Con artists come and con artists go, but the scam will go on forever.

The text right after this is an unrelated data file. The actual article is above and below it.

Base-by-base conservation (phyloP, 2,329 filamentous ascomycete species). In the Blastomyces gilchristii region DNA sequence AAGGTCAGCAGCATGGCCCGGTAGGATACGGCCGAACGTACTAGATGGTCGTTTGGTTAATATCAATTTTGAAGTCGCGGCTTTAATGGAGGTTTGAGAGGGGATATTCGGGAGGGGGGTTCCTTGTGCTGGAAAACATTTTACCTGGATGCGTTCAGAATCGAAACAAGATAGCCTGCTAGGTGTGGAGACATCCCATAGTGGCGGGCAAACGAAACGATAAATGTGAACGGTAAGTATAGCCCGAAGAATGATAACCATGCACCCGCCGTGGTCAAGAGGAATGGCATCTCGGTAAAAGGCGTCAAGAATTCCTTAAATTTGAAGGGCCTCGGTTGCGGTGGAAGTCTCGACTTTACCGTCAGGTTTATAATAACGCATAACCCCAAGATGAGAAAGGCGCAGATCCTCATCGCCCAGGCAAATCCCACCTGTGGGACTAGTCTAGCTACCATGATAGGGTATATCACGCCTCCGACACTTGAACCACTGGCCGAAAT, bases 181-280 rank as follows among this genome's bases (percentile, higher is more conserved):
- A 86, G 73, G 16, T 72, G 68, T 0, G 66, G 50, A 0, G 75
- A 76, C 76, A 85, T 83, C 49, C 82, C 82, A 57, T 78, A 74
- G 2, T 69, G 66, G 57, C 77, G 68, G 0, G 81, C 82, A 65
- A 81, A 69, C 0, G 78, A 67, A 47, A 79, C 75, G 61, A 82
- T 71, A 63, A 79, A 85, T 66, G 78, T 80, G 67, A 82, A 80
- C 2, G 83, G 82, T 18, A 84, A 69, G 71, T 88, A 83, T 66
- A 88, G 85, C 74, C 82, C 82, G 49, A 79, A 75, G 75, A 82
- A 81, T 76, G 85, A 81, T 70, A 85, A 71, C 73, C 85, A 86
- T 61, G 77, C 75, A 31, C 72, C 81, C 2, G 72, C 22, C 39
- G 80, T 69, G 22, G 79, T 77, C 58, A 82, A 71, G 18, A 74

Con artists come and con artists go, but the scam will go on forever. It's a hard, cold fact that people living in the 21st Century must come to realize. Those armed with the right knowledge and a little common sense, however, could avoid falling victim to the tricks crooks play to swindle people out their money. More than 33 million Americans have fallen victim to identity theft over the past two decades, and that number grows constantly as con artists develop new tricks and tactics of deception. Clark County Sheriff Jason Watson, a longtime officer of the law whose background includes work in criminal investigation, often presents seminars to offer tips on how to keep scams at bay. There is a scam for all walks of life: from the elderly to those who shop in public malls and from those needing home improvement to those who are grieving the loss of a loved one. It doesn't matter where you live or what you do, Watson says, as even the common scams that pop up in larger cities eventually trickle down to rural communities. One popular scam deals with foreign lotteries. Watson said the con artist usually is someone overseas who claims to have won a lottery and wants to share a portion of it. "They'll need to wire some money back to a certain account, and they need you to help them. If you can send them the money to get over here, the money will be at the bank and you both can split it up." Naturally, though, the money the victim puts up is put into the account, never to be seen by the victim again. In another scam, the con artist will drive to the victim's house with a load of asphalt or roofing supplies — which he says was left over from a previous job and is looking to get rid of it for a discounted price. "He'll ask you for payment before he completes the job," Watson said. "Once you pay him, he might dump some asphalt or shingles and leave, for good, with your money." Simply put, "If it sounds too good to be true, then it probably is too good to be true. Be leery of anything that sounds too good to be true," Watson said. While con artists prey mostly upon gullible elderly, they also find ways to trick the bereaved or giving. Most of the scams are committed in larger cities. Although Watson's constituents live in rural southwestern Arkansas, he still informs them of all the scams since crime "always trickles down." "There's the obituary scam," Watson said. "The thief preys on the grief of a loved one." The scam artist disguises himself as a minister who wishes to council the bereaved. Once he makes entry into the house, he might ask to use the restroom. "He takes that opportunity to try to steal anything." This type of con artist usually reads the obituaries in the newspaper. If someone well known or with a large family perishes, the thief will know the out-of-town relatives will be traveling to the funeral with cash and jewelry. Looking at the obituary, the thief will know what time the funeral is so he can make a visit to the deceased's home and burglarize the place. Then there are charity-related scams that Watson said are growing in popularity and are easy to carry out since the victim usually will give to charity. "The swindler might call and identify himself as being with a law enforcement agency that is trying to carry out a fundraiser," Watson said. "The Clark County Sheriff's Office does not solicit any funds over the phone, and I don't know of any agency that does. In fact, we had somebody call the sheriff's office last week asking if we were collecting money for teddy bears." Obviously, the CCSO was not trying to sell teddy bears, and Watson applauded the could-be victim for reporting what was likely a scam. Calling to report potential scams helps law enforcement know what scams are popping up in their community, arming them with information to get the word out to the public in order to keep others from falling victim. "Use your best judgment — if it doesn't feel right, call us," Watson said. "It's best to be safe than sorry in the world we live in." The sheriff offers tips on how to avoid falling victim to scam. • If anyone comes to your home: "A) You don't have to let them in, and B) call us immediately. It's our job. The deputy will escort the person off the property, and this helps to identify these people and build an intelligence file." • Be very skeptical of any solicited claims of home improvements. "Don't rush in to sign a contract. If it's that good of a deal, it'll be that good tomorrow, also." • Watch out how much personal information you input into your computer or put out over the phone. • Always report potential scams. "Don't neglect to pursue it just because you feel embarrassed. These people are professionals — lying is what they do for a living." Helena World — Helena-West Helena Phillips Co. hit by sweepstakes scam Sheriff Deputy David Lawman reports that the most recent money scam in this area, concerns winning of a large amount of money. Lawman told the Helena World that the latest scam involves a con artist who reports that you have won a cash prize in the amount of 2.7 million dollars. The con then requests that the victim go to a local retailer purchase a money card and load it with a certain amount of money reported to be close to $500. The card must be turned over to the con before they give you your prize. Lawman reports that residents need to be aware that this scam is currently circulating throughout Phillips County and that calls are being made using a blocked number. The Phillips County Sheriff's Dept urges anyone that has become a victim to this latest scam, or has suspicions that they have been contacted by these individuals, to contact their local law enforcement agency. Nevada County Picayune — Prescott Homeowners duped in Nevada Co. A homeowner scam is going around Nevada County. Recently, according to Nevada County Sheriff Danny Martin, two men approached a homeowner about caulking the gutters around his roof. The men quoted a price of $54 per unit, which, Martin said, was thought to be the cost of a tube of caulk. The owner was told it would take 30 units to do the job. The homeowner apparently asked the two men to wait, but they were insistent they begin the job immediately, even without the homeowner's approval. When the owner went to call his daughter, the two apparently thought he was calling law enforcement, made an excuse and left. Bastrop Daily Enterprise — Bastrop, La. Bastrop woman 'wins,' loses $4,000 It started with an excited, unexpected phone call, but then ended with the helpless wait on the limousine and cash that never arrived. Telling Faye Jones, 82, she was the winner of a $450,000 lottery drawing, crooks caused the Bastrop resident to become another victim of a kind of crime whose culprits are faceless and rarely, if ever, prosecuted. “I generally enter Publisher's Clearing house, and that's how I was duped,” she said, noting that she never forwarded her Social Security or bank account information. “They are smart. They convince you and are very cunning.” According to the Better Business Bureau, sweepstakes and lottery scams rank no. 2 on top 10 scams in 2012 for people to watch out for, right behind job hunter scams. By the time that Jones became aware that there were no lottery winnings, after she had forwarded continual money orders to cover transference fees and taxes the criminals convinced her she must pay up front before receiving her award, the local sheriff's department could not do anything to help. Jones said that as her resentment eases, it's been replaced with the intention of making others aware of her trial.“My main thing now is that I want others to know about this,” she said. Stuttgart Daily Leader — Stuttgart SPD reports debit card scam The Stuttgart Police Department received approximately 30 calls in mid-June from local residents saying they received a pre-recorded phone message that their debit card had been deactivated. The message then asked those on the line to reactivate their card by entering in their card number. The calls came from at least eight different phone numbers, which were all logged in the SPD system. One police report was filed for someone who did enter their card number. SPD said in all the calls they received, the scammers were using the BancorpSouth name. According to Bancorp South, the institution would never ask for account numbers or PIN numbers over the phone. They advise customers to never give out their debit or credit card information. SPD Assistant Chief Steven Bobo said customers of BancorpSouth and non-customers were contacted. He even received the pre-recorded message himself. The Sun Times — Heber Springs Scams seem to target the elderly The latest scam hitting Cleburne County is the Publisher's Clearing House phone call scam. According to Detective Alan Roberson with the Cleburne County Sheriff's Department, people receive phone calls saying they have won the Publisher's Clearing House and that in order to collect their winnings, they have to send a money order of X amount in order to receive their prize. “This is just a new twist to a basic scam,” Detective Roberson said. “You are informed you won a prize, but in order to claim it, you have to send money. It is hard to convince people that if they won a prize, there should be no need to send money.” According to Detective Roberson, these scams tend to play on people's fears. “In our current economy, lack of money can lead people to do desperate things, including sending money to gain more,” he said. Those these scams will go after anyone, they seem to target the elderly more than anyone else. “We've recently seen a scam where people go door to door saying they can help with utility bills by surveying and measuring the person's house,” Detective Roberson said. “While one is keeping the homeowner busy measuring and jotting down numbers, the second person is stealing money or other small valuables.” Hope Star — Hope Blevins man loses nearly $1,500 Hempstead County Sheriff James Singleton said a Blevins resident lost $1,425 in the process in a scam lasting more than a month, beginning in May. “The victim said that he received a phone call from a person who identified himself as Agent Malone, telling him congratulations, that he had won a new car and $225,000,” Singleton said. “He said that Agent Malone told him that all he had to do was send a MoneyGram for $600. The victim said he went to Walmart and sent the first MoneyGram to Pine Bluff, addressed to Brenda Ward.” As a result, Singleton said the victim received a second phone call in about mid-June, asking that another $600 be sent to the same Brenda Ward in Pine Bluff, and the victim complied. The third call changed things, however, Singleton said. “This time, he needed to send it to St. Mary, Jamaica, for $100 to a Michael McKenzie,” he said. “The victim said that he was, then, to send another MoneyGram to St. Mary, Jamaica, addressed to Latoya Clarke, for $125.” In a subsequent conversation on July 3, Singleton said the purported Agent Malone requested another $550, and the victim refused to comply. “Agent Malone told him that all the money he was sending to them was for a delivery fee, so that he could receive the prizemoney and the car,” Singleton said. He said the victim provided the money gram receipts and the Walmart receipts to the Hempstead County Sheriff's Department, and an investigation of the originating telephone numbers and phone numbers to which the money grams were sent resulted in no responses. “If you receive a call out of the blue telling you that you have won a large sum of money, a vehicle, or anything else, please do not send any money, and report it to your local law enforcement agency immediately,” he added.